Now you can check your CPU resources by simply looking at this meter over here. And if you're up there, pushing 80%-90%, you are definitely going to want to consider switching your reverb into an economy mode. I can also have an impact on the size of the perceived room by using the size parameter. Let's check that out. (Drums playing.) And that's particularly noticeable when I move to a smaller room size.
And we get that very metallic ringing sound. It's almost like you're playing in a bedroom where you don't have any furniture and you are really hearing that ring that's in the room. So a more modest setting there, or medium setting, is going to end up in a more natural sound. (Drums playing.) The Stereo parameter that's available here actually sets the width of the stereo image that's being output from this plug-in. And if you go all the way up to 120, it's actually outputting a discrete left and discrete right image.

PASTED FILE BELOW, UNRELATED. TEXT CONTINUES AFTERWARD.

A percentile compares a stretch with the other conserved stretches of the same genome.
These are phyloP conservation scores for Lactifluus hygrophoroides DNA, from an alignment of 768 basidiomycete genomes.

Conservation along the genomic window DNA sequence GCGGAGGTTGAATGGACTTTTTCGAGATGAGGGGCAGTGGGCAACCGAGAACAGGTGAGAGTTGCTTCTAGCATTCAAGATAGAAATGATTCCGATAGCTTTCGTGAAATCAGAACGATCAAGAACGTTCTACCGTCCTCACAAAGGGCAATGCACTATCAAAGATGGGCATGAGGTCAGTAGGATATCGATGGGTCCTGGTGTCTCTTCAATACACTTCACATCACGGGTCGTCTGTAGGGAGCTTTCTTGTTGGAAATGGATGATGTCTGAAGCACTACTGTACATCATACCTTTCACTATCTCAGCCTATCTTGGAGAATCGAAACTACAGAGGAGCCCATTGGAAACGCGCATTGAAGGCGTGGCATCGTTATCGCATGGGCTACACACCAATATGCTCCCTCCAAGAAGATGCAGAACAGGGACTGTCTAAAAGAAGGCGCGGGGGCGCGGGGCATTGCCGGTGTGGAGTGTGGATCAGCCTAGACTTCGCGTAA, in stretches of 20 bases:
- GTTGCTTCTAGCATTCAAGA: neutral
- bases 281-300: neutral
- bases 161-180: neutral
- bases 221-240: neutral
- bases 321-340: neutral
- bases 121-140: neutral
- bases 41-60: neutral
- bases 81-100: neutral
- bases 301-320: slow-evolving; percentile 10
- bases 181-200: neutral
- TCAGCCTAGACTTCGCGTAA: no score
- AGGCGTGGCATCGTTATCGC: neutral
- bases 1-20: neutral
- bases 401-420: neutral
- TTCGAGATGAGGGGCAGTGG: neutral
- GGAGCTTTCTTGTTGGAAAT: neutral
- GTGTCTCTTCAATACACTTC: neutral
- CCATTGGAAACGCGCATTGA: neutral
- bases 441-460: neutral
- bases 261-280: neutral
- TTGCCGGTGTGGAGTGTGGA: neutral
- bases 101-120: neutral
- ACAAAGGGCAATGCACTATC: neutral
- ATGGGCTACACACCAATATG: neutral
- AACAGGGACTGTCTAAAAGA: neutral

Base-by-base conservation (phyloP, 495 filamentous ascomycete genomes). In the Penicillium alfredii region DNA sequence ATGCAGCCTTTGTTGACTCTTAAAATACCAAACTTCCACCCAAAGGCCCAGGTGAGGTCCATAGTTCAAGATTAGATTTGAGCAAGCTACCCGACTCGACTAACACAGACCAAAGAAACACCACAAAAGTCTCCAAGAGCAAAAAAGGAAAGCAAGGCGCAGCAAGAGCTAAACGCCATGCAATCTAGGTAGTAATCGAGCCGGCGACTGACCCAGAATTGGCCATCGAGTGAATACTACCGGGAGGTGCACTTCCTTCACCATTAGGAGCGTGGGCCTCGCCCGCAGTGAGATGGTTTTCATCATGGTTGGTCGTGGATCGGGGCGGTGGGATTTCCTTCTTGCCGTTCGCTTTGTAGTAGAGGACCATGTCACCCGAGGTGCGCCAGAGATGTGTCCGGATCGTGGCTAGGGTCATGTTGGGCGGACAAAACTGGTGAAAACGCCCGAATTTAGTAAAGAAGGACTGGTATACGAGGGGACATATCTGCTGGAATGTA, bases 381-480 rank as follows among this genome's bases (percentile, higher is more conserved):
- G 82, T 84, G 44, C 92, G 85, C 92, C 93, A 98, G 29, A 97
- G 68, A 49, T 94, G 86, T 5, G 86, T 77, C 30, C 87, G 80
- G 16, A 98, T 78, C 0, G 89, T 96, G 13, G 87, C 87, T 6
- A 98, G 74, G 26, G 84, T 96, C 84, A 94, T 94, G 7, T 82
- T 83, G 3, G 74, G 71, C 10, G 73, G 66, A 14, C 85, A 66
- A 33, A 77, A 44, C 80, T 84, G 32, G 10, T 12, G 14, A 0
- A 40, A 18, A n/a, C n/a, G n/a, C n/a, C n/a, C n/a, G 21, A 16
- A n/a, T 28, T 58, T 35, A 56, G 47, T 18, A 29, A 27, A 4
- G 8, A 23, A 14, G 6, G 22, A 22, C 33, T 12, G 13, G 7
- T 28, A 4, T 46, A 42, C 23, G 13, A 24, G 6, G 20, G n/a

The second half of the plug-in here has a lot more to do with the global reverberation, or those reflections that happen after the early reflections. And again, those are those reflections that are so tightly packed that we hear those as one entity. So first of all, I can set a delay length or a decay time. And just in general, I'll tell you that when you're working with drums, oftentimes you are going to want to set a shorter decay time. In the neighborhood of about two seconds, give or take a little bit, is a good place to start. And then with other instruments in vocals, you may want to try something that is more approaching three seconds.
Let's hear what that sounds like. (Drums playing.) So you heard, as I dialed that shorter, that it really got dry quickly, and then as I went to a longer decay time, it got a little bit ridiculous. But right there, around about two seconds-- especially with the drums--you get a sense of ambience without having that kind of washed out sound.